Mark Wilson

Mark Wilson brings his cultural identity as an Odawa Anishinaabe to his role in becoming one of Traverse City’s newest commissioners.

TRAVERSE CITY — Mark Wilson sits comfortably on a couch in a busy downtown coffee shop with a piping-hot cup of Earl Grey tea.

Donning a snug sweater, sneakers, and a black beanie he said he’s had since 18, his dress reflects a calm and collective demeanor.

Wilson is a believer in good governance, and has served many roles for his community, stating that they all have mirrored his passion for tribal sovereignty, and the preservation of Anishinaabek culture.

Moving thoughtfully through his words, Wilson reflects on the town that he has called home his entire life and how his cultural identity as an Odawa Anishinaabe plays an important role in becoming one of Traverse City’s newest commissioners.

Wilson said that Grand Traverse region is bleak of Anishinaabek representation, adding that many people who were raised here are disconnected to the history of the Grand Traverse Band of Ottawa and Chippewa Indians.

“Our identity is often reduced to the casinos, and our culture isn’t really celebrated here, but it could be and it should be,” Wilson said.

Wilson points out that the tribe’s 1855 reservation land starts along the iconic M-22. Although his ancestors historically had fishing settlements in the Grand Traverse region, the town doesn’t acknowledge the significant contributions Anishnaabek had on the region, he said.

He hopes to bring a better government-to-government relationship with Traverse City and the Grand Traverse Band of Ottawa and Chippewa Indians, which he said could be improved.

Wilson grew up on the outskirts of town in Grawn, and moved to the Traverse Heights area 15 years ago.

He said that he’s lived through and witnessed being on the lower priority of the town’s agenda.

“I’ll be the first to say that I am not the best or the brightest,” Wilson laughed. “But I got here because of my community, both tribal and the city ... I was able to invest in myself.”

Wilson never graduated high school, but obtained his GED and went on to earn his master’s from Central Michigan University.

He wants to give back with service to the communities that helped him get where he is today.

Wilson was sworn in earlier this month, where he took an oath to office. He said that he is excited to see government on a different side.

With his new role as a city commissioner, Wilson stated that he hopes he can help “bring a balance,” to the local government with a perspective that the city hasn’t had before now.

Since 2014, Wilson has served on the tribal council for the Grand Traverse Band of Ottawa and Chippewa Indians, where he currently sits as vice tribal chairman.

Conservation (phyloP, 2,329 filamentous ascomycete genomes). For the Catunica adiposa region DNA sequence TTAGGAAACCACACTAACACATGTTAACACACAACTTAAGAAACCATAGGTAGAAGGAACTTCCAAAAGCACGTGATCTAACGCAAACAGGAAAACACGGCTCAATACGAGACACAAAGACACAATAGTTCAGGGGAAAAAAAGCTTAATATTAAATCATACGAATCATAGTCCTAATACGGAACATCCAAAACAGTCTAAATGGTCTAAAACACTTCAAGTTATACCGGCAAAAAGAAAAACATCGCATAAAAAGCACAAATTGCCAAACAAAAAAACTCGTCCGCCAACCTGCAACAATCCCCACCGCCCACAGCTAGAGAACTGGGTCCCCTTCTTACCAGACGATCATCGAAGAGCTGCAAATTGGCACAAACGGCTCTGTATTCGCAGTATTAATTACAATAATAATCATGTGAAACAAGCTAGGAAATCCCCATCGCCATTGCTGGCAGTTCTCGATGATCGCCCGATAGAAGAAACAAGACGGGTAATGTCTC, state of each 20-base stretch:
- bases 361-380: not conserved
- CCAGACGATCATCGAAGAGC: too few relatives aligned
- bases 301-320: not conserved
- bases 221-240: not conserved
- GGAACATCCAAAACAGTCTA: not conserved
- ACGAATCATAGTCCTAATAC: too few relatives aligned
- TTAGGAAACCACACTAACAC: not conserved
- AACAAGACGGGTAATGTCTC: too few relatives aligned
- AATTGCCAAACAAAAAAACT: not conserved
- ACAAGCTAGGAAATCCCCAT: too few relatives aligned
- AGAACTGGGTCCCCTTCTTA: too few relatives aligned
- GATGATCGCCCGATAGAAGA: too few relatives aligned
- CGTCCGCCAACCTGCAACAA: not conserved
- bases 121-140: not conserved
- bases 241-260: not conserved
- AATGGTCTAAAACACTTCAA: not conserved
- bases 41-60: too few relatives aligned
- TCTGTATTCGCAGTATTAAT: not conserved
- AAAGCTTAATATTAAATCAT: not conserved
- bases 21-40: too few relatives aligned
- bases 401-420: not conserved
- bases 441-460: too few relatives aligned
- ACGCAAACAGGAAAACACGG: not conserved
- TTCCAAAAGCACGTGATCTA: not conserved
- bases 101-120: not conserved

During his almost two terms, Wilson has served on the Board of Directors for the tribe’s economic development corporation- Grand Traverse Resort and Casinos, Grand Traverse Economic Development, the tribe’s federal contracting entity, and as a member of the Board of Trustees for the Great Lakes Fisheries Trust. From 2014-2018, he sat as committee chair for the tribe’s Natural Resources and Environmental Committee.

In 2017, GTB signed a resolution in support of the capstone, 20-year restoration project on the Ottaway (Boardman) River, which will reconnect the river with Lake Michigan. Wilson was among the all-council approval that supported the action.

Wilson said that for the Odawa of the region, like himself, there is a spiritual connection to the river, and he hopes that residents of the GT region “come back to the river.”

FishPass will replace the deteriorating Union Street Dam with a new, complete barrier, that will have the ability to sort and selectively pass “desirable” fishes while blocking, invasive species that have harmful impacts on the river’s ecosystem.

Wilson said FishPass is an innovative solution that aims to bring the river back to its former glory before the centuries of colonization that stripped its hydrological and ecological connectivity to Lake Michigan.

For him, it’s about the health of the river.

“My hope is that the people can approach the river with reciprocity, and honor what the river gives us already and not just view it as a means to an end.”

Wilson isn’t stopping there — he said he has big plans on looking at the city’s infrastructure system, and investing more into the people that call the region “home.”

“I love that Traverse City has become a destination place, where we can show the beauty that this region has,” Wilson said. “But I want to make sure that people who keep the region thriving aren’t overlooked, that the people are not forgotten.”

For Wilson, that means investing in residents to keep the city sustainable. He said that one of his cultural teachings of “looking seven generations ahead” is always in his mind when he makes decision on behalf of the community to move forward.

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